Character is always formed and revealed by what you are when no one else is looking. Nobody would have seen if David chose to abandon the sheep when danger came. Who would have blamed him for backing down from a lion? He could have chosen a much easier way out. But he didn’t. And faithfulness always brings its own reward. This principle is picked up again by Jesus in the parable of the talents (see Matthew 25:14-23).

The lesson is especially nailed down in verses 21 and 23 - “His master said to him, 'Well done, good and faithful servant. You have been faithful over a little; I will set you over much. Enter into the joy of your master.....[23] His master said to him, 'Well done, good and faithful servant. You have been faithful over a little; I will set you over much. Enter into the joy of your master.'” The capacity of the heart for fruitfulness toward God is only expanded by the application of faithfulness in smaller things earlier on. Remember, you can’t just pray yourself into faithfulness. You serve your way into it.

B) He allowed the experiences of the past to build faith for the future

1 Samuel 17:34-37 (same text as previous point). Because God had been with him in the past, He would be with him in the future. David had a great zeal for the honor and glory of God. He reckoned God into his circumstances. He counted on God to honor that commitment.

This is a very important point. To David, the great tragedy wasn't just that the Philistines were embarrassing the Israelites. It was that they were blaspheming the name of God! His defeat of Goliath wasn’t a publicity stunt. He was blessed by God because his genuine desire was the glory of God, not his own. David could not sit by and listen to that. And take note that this taunting of the Israelite’s God had been going on for 40 days! - 1 Samuel 17:16 - “For forty days the Philistine came forward and took his stand, morning and evening.” And nobody was doing anything about it! David felt it was high time to act.

C) He was a man in the habit of honestly relating all of life to God in prayer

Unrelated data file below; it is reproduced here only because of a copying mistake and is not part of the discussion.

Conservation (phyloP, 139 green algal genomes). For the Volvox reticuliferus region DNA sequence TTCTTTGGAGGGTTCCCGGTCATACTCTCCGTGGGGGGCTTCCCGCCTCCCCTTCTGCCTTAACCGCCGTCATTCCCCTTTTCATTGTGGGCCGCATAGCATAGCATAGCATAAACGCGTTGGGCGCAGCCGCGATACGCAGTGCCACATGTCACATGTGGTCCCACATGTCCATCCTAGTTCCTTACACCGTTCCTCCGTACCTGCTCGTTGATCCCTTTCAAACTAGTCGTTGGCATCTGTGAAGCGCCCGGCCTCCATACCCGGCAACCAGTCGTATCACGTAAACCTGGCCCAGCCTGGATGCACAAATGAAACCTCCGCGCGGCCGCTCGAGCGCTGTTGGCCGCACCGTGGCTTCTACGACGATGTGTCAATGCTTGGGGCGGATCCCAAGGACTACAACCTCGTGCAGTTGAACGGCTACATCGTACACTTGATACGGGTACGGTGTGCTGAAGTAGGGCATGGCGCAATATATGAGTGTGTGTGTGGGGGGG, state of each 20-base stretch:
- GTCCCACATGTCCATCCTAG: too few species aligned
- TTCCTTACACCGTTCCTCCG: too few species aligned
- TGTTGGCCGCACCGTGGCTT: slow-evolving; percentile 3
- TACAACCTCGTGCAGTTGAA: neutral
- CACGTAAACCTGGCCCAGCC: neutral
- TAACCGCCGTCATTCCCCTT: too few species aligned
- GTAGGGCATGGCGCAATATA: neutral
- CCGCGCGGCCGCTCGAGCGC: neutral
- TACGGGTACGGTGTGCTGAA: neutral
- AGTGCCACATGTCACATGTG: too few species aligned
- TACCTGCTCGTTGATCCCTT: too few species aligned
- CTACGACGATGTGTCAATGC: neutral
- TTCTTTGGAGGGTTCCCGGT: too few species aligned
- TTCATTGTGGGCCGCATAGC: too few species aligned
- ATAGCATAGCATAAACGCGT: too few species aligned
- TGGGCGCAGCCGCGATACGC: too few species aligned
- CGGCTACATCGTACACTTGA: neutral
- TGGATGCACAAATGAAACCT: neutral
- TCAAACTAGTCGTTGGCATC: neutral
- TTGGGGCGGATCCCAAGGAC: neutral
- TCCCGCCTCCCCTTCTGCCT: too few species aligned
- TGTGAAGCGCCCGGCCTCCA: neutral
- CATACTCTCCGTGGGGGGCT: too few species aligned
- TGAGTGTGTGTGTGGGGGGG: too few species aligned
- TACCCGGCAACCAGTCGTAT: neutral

This can be seen most clearly in the Psalms. Joy, anger, fear, doubt, faith and confusion are all related to the Heavenly Father in heartfelt prayer.

Psalm 37 is an example of this. David faced the very hard issue of responding properly to the apparent success of wicked people. David wrote these words while hiding for his life while Saul hunted him down like wild game. Later on, his own son, Absalom, was trying to steal the loyalty of the people away from king David. How do you keep your heart pure and holy - free from hatred and revenge during circumstances like that? David knew how to relate even these difficult events to God in trustful prayer. He rooted all of the temporary questions and problems in the framework of eternity.

David was able to do this because he resisted the tendency to act merely on human impulse. He had learned to regulate his reflex reactions by what he had come to know of the greatness and character of God. And this can’t be done without prolonged times alone, waiting in His presence.

D) He had a keen sense of accountability before God

Psalm 51:1-4 - “Have mercy on me, O God, according to your steadfast love; according to your abundant mercy blot out my transgressions. [2] Wash me thoroughly from my iniquity, and cleanse me from my sin! [3] For I know my transgressions, and my sin is ever before me. [4] Against you, you only, have I sinned and done what is evil in your sight, so that you may be justified in your words and blameless in your judgment.”

He could hold on to leadership and yet still admit his sins without justifying them. That is a rare combination indeed. He was a king who remained humble. Not many can hold positions of great power and wealth and influence and still acknowledge their weaknesses and remember where their strength comes from.

Notice Psalm 51:16-17 - “For you will not delight in sacrifice, or I would give it; you will not be pleased with a burnt offering. [17] The sacrifices of God are a broken spirit; a broken and contrite heart, O God, you will not despise.” There's a sense in which David was way ahead of his time. He understood that outward religious practice, while important, couldn’t be used as a cover for a perverse heart.

We all know David wasn’t perfect. But he was still a “man after God’s own heart” because there was no bluff in him. He was the real deal. Jesus, who knew we weren’t perfect either, revealed the same secret in Matthew 5:8 - “Blessed are the pure in heart, for they shall see God.”